Join us at Global Exchange this summer to Beat the Heat!  This will be a chance for thousands of us to show the courage and love we need to bring the number down!

Rupa-and-the-April Fishes

Rupa and the April Fishes

The 11th Annual Human Rights Awards gala is happening next week in San Francisco, and I’m excited to share with you the latest addition to our stellar lineup of special guests.

The global alternative sounds of Rupa and the April Fishes will support the Human Rights Awards on May 9th!

Back from a whirlwind world tour spanning North America, Europe and Asia, Rupa & the April Fishes will bring their global alternative sound to Global Exchange’s Human Rights Awards. The band has been touring heavily over the past 6 years, documenting the mix social upheaval and hope they witness around the world, from Central America to Greece, from the slums of India to their own Mission district of San Francisco.

Whether singing in French, Spanish, English, Romany, Tzotzil or Hindi, the April Fishes’ sound is “ecstatic and powerfully evocative” (LA Times) led by Rupa’s voice, which is “saucy, mysterious, and comparable in power to the late Amy Winehouse” (BUST Magazine). Their latest album BUILD, called “soulful and sensuous” by Relix Magazine, was produced with Todd Sickafoose (Ani DiFranco, Andrew Bird) and shows off the breadth of the band’s diverse chops.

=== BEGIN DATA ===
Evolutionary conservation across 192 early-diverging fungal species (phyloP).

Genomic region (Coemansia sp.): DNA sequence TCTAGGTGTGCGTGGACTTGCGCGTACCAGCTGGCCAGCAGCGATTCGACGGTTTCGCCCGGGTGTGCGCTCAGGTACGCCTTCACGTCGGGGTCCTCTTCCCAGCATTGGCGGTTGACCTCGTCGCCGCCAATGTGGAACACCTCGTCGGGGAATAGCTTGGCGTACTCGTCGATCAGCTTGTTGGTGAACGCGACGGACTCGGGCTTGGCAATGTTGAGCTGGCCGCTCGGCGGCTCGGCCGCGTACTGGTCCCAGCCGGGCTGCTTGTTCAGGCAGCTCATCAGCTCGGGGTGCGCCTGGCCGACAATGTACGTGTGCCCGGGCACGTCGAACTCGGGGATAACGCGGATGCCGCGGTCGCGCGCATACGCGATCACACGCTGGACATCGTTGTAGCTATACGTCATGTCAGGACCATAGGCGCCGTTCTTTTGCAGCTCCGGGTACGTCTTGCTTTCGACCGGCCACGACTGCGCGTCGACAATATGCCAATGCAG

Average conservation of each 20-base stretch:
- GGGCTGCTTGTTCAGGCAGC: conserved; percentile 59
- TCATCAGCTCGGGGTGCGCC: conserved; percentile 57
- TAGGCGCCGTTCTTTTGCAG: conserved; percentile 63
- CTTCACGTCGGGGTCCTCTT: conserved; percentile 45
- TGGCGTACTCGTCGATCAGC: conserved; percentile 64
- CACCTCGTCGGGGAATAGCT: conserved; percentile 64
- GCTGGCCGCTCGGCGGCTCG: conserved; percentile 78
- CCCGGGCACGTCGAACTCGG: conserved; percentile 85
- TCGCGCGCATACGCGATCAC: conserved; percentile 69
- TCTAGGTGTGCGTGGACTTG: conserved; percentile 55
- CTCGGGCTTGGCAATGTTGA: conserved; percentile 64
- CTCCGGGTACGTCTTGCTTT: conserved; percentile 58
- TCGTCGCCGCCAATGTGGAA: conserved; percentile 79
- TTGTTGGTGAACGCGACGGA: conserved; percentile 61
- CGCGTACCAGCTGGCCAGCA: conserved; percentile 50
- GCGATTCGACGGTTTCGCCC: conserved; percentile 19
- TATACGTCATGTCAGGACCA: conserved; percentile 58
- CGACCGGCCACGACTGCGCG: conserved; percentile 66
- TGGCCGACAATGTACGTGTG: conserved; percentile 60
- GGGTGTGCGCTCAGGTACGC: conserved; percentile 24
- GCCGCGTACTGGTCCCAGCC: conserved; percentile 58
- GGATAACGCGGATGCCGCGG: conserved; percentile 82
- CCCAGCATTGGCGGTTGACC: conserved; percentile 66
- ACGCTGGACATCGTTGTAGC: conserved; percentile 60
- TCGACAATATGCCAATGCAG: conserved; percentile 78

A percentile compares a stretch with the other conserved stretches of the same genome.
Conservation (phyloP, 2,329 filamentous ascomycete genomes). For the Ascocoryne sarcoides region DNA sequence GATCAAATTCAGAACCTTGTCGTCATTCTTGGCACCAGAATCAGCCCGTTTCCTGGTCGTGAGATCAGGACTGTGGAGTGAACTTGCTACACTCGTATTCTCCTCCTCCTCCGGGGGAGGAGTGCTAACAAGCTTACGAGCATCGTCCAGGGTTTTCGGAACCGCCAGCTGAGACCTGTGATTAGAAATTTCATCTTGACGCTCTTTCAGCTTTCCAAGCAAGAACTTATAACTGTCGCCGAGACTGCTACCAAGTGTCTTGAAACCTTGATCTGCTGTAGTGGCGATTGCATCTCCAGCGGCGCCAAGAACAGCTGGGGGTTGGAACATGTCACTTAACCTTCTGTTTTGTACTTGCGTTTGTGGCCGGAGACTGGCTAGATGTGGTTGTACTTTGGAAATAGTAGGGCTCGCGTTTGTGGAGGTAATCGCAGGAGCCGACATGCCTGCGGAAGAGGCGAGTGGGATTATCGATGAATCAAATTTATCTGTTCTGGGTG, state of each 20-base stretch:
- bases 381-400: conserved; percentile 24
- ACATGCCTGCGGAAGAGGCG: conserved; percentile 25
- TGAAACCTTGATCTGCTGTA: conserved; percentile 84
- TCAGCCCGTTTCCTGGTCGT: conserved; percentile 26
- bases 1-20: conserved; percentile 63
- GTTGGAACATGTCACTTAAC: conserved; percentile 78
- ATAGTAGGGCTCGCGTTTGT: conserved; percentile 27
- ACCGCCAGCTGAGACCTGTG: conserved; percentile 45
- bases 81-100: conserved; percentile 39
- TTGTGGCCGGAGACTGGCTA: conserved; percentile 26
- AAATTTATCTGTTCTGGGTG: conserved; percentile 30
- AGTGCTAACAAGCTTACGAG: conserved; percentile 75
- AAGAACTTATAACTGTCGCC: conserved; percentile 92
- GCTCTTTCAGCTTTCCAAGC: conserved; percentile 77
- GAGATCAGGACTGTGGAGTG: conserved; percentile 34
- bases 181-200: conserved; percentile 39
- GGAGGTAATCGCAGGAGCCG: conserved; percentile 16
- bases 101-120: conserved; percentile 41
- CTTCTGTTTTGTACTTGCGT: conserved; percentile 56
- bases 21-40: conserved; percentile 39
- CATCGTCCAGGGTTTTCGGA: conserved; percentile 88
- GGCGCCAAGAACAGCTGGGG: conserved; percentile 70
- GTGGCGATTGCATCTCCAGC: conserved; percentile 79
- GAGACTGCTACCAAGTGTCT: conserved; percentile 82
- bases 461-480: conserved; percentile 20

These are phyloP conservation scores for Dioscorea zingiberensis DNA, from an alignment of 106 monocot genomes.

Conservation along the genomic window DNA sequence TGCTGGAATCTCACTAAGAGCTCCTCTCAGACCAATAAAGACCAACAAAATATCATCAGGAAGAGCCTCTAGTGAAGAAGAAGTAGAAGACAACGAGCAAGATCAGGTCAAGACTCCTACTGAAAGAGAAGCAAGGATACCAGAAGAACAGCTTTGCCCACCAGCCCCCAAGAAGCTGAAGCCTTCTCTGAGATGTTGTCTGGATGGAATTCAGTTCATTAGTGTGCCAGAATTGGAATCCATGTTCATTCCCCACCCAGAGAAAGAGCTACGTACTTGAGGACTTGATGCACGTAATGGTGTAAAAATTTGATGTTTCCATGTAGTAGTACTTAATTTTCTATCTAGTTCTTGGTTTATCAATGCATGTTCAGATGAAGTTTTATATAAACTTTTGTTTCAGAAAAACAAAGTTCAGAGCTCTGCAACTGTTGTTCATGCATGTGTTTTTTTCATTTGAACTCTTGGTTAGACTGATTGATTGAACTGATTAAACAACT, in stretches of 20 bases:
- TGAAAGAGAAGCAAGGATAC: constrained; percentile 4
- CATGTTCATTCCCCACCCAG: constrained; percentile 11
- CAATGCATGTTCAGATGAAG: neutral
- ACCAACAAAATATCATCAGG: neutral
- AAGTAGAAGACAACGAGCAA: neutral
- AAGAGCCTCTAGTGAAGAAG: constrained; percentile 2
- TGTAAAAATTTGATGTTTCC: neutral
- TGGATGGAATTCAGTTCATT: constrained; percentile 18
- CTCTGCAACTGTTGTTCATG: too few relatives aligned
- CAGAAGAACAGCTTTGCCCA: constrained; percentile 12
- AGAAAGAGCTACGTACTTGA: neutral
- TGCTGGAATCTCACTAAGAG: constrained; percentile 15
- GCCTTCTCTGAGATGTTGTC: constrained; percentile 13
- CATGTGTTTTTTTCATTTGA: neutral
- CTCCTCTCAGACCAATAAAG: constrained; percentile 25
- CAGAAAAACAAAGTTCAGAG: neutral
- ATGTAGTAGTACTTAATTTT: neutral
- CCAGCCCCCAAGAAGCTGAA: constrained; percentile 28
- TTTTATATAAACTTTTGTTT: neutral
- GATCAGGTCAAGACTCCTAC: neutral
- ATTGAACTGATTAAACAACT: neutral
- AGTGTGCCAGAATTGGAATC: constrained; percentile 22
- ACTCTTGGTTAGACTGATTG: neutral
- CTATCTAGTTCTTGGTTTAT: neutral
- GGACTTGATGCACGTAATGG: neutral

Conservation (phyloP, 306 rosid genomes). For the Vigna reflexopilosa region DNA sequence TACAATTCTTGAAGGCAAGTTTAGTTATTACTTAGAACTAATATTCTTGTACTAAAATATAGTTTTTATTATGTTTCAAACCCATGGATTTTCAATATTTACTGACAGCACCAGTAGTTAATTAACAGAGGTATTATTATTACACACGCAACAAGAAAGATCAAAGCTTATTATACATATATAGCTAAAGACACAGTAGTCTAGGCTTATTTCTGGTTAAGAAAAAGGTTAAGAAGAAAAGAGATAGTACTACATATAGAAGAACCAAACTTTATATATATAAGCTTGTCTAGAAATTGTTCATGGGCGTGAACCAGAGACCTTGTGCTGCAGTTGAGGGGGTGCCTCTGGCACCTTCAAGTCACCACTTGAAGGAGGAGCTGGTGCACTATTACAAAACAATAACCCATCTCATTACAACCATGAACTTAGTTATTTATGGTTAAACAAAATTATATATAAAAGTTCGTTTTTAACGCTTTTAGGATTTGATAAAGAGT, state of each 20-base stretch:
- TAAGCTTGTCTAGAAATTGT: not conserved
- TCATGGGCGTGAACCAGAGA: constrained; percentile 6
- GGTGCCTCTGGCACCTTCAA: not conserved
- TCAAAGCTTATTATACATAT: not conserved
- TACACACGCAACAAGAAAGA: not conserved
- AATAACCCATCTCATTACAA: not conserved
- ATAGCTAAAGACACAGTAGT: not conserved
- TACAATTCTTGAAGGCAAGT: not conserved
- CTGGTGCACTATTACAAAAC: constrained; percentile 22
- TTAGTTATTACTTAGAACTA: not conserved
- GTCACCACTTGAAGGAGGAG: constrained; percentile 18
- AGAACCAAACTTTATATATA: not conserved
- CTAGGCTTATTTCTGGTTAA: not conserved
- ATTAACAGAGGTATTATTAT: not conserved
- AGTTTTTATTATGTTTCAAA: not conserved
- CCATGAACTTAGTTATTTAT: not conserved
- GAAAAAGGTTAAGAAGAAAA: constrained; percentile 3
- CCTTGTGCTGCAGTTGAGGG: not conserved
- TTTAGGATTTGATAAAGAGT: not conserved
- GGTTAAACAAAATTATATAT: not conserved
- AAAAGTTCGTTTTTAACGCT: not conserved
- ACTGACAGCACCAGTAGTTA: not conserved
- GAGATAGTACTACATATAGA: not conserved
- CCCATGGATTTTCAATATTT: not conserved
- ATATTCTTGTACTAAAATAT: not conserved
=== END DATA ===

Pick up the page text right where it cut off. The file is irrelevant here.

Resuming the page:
We’re thrilled to have Rupa and the April Fishes as our special guests to help celebrate Global Exchange’s 25th anniversary. It’s going to be quite a night, as we honor the life’s work of Noam Chomsky, political theorist, writer, and activist, along with Grassroots Honoree Crystal Lameman and People’s Choice Winner Julian Assange and Wikileaks.

2013-Human-Rights-AwardGet your tickets now! They will sell out.

Human-Rights-Online-AuctionThe online portion of Global Exchange’s 2013 Human Rights Awards Online Auction is now open!

The auction runs from April 8, 2013 to April 18, 2013, with the live event taking place on May 9, 2013.

Proceeds go towards promoting social, economic and environmental justice around the world.

Auction items range from vacation getaways to donated items guaranteed to delight and surprise.

Here’s just a taste of what’s available to bid on:

Take-ActionSo, tell your friends, family, and community and let the bidding begin!

Can you help spread the word?

That’s a terrific way to help support our human rights work without spending a dime! Here are a few easy ways to share our online auction with your friends and family:

1. Click “Like” and “Retweet” buttons on top right of this post;

2. Use the “Share this Page” buttons on the top right of each auction item page to share specific auction items with others

3. Are you on Pinterest? We have a board filled with auction items, so if you’re on Pinterest we encourage you to follow us on Pinterest and “pin” your favorite auction items.


WikiLeaks-Website-LogoGlobal Exchange is pleased to announce that Julian Assange and Wikileaks have won the 2013 Human Rights Awards People’s Choice Contest by receiving the most votes from supporters of Global Exchange and human rights around the world.